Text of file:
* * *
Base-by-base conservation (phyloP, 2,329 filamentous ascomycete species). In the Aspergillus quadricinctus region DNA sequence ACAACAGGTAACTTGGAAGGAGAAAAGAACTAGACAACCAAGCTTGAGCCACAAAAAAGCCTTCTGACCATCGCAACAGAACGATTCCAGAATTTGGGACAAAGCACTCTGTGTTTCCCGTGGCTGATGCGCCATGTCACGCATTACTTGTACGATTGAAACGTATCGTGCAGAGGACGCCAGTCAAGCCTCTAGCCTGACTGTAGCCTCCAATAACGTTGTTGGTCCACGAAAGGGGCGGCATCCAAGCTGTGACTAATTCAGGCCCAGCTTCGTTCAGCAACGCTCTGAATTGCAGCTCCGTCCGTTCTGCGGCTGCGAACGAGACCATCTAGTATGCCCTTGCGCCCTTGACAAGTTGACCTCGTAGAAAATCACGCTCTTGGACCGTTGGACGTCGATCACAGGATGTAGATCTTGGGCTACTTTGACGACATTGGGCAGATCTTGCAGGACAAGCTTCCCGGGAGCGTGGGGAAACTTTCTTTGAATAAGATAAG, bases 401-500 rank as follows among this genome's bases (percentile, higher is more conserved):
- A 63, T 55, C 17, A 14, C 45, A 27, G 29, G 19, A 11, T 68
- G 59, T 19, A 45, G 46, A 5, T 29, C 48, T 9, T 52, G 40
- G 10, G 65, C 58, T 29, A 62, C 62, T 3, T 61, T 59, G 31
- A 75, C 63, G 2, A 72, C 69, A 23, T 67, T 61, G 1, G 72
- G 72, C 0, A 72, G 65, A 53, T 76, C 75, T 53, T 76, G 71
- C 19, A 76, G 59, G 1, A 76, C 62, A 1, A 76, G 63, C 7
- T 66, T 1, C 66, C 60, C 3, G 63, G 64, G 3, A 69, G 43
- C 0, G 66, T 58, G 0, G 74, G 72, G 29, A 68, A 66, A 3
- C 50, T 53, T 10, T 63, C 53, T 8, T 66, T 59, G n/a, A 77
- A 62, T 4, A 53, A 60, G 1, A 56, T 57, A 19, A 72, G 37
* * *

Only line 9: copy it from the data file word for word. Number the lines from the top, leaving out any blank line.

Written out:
- C 0, G 66, T 58, G 0, G 74, G 72, G 29, A 68, A 66, A 3